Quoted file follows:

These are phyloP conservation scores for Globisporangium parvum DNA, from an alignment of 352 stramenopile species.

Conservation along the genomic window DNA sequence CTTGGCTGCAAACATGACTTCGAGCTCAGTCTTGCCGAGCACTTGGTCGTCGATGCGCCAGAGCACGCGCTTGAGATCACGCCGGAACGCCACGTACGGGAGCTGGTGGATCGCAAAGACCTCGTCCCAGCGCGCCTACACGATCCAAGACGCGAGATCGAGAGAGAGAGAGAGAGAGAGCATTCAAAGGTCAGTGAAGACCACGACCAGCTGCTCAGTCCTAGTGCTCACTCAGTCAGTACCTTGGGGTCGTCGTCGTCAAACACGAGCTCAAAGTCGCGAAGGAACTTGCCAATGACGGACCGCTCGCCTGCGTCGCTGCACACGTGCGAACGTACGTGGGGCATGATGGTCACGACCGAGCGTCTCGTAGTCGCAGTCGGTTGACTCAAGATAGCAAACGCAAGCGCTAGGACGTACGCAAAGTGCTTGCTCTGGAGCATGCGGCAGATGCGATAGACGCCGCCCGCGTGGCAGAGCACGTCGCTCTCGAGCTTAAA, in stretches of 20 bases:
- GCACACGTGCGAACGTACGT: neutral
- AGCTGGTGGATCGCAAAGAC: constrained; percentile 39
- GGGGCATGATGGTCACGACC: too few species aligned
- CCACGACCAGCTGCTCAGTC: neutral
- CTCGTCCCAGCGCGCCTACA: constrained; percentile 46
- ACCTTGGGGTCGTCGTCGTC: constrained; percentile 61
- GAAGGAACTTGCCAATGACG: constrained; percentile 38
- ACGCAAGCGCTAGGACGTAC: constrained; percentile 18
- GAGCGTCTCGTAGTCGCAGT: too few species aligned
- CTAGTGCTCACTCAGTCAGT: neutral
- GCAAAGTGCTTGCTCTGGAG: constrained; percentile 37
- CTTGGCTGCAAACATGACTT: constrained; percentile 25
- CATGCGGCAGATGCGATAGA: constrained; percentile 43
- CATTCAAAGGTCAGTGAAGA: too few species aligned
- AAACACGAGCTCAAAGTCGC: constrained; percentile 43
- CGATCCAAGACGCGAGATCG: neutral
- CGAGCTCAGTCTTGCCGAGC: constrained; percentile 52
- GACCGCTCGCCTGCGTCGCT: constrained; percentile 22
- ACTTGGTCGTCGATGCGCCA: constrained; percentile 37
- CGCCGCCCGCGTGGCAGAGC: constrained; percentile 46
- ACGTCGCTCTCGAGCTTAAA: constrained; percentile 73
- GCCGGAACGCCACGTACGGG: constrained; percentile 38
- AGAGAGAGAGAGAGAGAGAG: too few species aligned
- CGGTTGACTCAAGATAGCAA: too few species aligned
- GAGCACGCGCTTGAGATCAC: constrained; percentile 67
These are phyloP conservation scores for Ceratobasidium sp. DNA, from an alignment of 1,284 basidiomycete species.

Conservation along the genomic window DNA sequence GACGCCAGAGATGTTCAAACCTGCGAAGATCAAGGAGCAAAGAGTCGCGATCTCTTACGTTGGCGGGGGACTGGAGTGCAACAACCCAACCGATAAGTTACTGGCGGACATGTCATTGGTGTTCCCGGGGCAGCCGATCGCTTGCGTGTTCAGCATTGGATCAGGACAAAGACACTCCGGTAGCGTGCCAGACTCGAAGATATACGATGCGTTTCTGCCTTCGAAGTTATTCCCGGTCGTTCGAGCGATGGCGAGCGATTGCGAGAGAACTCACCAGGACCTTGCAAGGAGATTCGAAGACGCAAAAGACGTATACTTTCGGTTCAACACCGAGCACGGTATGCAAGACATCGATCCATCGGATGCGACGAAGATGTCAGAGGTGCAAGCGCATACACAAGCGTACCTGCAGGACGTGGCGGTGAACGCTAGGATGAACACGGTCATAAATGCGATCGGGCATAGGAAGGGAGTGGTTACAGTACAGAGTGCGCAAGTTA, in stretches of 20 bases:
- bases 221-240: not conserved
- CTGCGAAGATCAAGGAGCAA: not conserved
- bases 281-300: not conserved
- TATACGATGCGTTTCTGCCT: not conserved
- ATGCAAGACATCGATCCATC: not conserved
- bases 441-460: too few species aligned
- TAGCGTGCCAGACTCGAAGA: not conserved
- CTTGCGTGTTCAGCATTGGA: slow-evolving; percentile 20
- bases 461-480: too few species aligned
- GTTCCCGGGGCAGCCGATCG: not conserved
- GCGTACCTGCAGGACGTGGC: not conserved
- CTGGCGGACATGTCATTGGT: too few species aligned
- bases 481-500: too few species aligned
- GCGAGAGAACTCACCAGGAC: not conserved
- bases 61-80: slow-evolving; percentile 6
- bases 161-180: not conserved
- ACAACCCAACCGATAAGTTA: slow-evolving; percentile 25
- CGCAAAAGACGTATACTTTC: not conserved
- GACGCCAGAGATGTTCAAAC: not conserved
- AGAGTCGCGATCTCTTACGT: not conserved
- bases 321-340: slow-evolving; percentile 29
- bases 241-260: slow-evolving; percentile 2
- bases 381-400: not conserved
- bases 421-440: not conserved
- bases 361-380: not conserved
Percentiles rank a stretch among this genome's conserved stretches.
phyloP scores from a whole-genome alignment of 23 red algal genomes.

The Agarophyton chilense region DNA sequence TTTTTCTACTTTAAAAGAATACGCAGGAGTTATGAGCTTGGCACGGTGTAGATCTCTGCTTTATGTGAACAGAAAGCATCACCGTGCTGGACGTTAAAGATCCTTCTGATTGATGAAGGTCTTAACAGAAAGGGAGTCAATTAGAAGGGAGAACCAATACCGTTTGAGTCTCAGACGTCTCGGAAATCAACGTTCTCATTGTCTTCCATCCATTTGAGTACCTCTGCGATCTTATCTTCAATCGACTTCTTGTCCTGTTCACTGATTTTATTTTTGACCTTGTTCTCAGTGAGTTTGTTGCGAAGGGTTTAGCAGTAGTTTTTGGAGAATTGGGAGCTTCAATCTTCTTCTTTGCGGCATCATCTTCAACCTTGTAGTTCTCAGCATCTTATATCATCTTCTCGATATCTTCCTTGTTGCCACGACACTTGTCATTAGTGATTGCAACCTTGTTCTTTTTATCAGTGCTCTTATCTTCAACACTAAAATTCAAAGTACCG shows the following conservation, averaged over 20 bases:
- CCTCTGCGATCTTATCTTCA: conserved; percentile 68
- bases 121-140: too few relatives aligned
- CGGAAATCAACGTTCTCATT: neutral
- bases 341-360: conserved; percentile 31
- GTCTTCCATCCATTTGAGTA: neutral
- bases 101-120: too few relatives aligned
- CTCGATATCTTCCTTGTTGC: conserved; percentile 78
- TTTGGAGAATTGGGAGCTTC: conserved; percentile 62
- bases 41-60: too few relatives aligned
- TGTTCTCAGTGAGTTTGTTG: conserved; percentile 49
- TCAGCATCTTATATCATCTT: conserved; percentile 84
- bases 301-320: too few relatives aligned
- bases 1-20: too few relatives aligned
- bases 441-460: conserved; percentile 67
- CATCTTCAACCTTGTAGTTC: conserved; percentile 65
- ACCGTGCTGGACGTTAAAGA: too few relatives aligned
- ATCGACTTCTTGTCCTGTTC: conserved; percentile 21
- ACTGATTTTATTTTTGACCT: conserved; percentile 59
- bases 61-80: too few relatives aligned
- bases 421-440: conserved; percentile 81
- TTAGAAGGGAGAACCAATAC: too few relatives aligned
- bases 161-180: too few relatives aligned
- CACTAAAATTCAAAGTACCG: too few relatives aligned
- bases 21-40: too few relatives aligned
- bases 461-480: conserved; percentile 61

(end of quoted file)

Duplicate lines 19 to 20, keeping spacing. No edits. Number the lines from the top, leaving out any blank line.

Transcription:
- CGAGCTCAGTCTTGCCGAGC: constrained; percentile 52
- GACCGCTCGCCTGCGTCGCT: constrained; percentile 22